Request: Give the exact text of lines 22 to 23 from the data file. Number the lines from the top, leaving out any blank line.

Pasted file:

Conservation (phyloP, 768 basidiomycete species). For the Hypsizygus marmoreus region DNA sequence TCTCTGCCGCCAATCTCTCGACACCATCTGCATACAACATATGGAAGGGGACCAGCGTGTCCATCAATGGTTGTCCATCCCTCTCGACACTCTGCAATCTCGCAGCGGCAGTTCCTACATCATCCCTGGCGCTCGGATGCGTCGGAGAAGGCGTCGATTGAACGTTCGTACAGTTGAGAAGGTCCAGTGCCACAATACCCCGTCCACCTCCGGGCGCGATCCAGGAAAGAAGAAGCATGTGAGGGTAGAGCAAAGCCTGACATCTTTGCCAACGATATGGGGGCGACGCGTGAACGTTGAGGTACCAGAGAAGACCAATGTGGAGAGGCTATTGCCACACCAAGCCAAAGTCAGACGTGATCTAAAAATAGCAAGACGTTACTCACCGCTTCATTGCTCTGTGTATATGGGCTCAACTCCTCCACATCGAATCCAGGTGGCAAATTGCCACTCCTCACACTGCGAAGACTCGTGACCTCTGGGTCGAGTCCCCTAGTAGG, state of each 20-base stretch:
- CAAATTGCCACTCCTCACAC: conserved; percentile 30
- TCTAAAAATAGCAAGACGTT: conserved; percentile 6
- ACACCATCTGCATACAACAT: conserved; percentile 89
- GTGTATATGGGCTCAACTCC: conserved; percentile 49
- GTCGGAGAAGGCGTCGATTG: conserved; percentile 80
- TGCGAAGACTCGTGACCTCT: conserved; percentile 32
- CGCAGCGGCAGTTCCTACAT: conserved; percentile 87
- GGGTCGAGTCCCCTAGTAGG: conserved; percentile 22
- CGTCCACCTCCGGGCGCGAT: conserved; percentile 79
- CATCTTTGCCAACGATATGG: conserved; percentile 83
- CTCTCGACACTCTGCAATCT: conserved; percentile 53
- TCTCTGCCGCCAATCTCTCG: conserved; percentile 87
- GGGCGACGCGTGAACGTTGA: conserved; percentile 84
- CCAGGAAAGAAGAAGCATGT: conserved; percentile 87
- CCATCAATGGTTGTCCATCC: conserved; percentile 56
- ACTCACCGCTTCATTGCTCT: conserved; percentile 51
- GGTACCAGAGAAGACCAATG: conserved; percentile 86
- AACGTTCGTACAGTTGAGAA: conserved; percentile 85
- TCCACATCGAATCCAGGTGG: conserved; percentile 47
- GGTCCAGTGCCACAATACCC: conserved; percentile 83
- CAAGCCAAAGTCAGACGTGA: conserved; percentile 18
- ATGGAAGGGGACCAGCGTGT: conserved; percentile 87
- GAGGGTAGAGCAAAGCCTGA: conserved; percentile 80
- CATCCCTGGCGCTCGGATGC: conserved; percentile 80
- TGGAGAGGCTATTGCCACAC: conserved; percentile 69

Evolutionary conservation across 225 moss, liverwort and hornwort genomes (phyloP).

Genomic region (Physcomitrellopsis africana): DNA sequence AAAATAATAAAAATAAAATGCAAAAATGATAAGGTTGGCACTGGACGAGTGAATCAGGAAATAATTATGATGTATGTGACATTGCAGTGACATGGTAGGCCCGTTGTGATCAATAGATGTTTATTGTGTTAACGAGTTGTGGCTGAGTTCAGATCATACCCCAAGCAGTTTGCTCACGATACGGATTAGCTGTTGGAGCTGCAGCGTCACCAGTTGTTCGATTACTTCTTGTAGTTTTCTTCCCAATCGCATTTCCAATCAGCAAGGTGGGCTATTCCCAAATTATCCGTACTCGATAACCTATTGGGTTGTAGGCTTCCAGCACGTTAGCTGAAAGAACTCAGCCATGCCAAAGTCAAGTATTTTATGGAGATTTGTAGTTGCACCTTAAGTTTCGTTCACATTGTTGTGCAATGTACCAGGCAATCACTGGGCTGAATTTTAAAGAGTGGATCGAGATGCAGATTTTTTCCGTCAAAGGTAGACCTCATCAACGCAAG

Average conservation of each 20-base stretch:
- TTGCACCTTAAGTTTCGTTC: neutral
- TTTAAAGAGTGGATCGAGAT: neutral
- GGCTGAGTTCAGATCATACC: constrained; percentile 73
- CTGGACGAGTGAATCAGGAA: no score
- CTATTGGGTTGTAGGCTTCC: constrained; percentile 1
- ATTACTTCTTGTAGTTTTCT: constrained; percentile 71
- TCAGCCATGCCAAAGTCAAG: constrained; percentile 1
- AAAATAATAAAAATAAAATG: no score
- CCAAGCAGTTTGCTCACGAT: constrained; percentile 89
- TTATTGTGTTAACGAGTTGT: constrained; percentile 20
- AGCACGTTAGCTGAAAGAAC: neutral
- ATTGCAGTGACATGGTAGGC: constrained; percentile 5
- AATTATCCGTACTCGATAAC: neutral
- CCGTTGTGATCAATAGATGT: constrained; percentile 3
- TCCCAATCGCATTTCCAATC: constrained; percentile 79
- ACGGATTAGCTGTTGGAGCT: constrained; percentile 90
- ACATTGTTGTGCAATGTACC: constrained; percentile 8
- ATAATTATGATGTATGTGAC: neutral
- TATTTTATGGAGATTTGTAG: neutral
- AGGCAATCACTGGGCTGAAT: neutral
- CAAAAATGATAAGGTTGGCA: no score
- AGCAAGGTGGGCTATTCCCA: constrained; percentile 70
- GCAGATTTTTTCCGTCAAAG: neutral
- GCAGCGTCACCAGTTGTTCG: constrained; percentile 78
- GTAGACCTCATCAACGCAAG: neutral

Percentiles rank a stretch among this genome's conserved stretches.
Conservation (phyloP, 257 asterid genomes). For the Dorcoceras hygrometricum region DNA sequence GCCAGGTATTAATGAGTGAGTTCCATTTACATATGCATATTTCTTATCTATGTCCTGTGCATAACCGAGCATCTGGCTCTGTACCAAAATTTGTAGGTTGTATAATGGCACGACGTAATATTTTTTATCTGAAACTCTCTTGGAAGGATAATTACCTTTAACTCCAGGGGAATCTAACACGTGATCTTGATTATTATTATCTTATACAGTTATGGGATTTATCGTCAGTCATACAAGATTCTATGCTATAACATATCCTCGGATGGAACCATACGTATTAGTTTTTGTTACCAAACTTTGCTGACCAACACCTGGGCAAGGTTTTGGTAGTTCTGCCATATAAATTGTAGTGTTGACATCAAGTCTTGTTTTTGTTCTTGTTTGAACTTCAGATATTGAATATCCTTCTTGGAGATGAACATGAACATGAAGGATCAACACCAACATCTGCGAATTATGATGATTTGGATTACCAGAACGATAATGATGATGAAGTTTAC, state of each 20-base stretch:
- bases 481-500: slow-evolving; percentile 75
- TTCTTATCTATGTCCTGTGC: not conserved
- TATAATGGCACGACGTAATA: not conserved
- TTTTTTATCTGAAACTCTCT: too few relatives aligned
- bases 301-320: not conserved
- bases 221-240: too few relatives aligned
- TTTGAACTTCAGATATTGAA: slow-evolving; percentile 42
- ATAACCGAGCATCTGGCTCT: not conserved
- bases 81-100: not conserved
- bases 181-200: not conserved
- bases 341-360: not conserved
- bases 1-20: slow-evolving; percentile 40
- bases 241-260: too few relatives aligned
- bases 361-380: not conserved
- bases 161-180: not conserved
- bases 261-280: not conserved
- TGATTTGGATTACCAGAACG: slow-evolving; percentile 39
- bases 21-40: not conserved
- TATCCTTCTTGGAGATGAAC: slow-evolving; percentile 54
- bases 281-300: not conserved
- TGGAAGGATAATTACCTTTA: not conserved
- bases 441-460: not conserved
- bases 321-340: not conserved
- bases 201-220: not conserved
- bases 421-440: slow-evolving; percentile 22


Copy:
- CAAGCCAAAGTCAGACGTGA: conserved; percentile 18
- ATGGAAGGGGACCAGCGTGT: conserved; percentile 87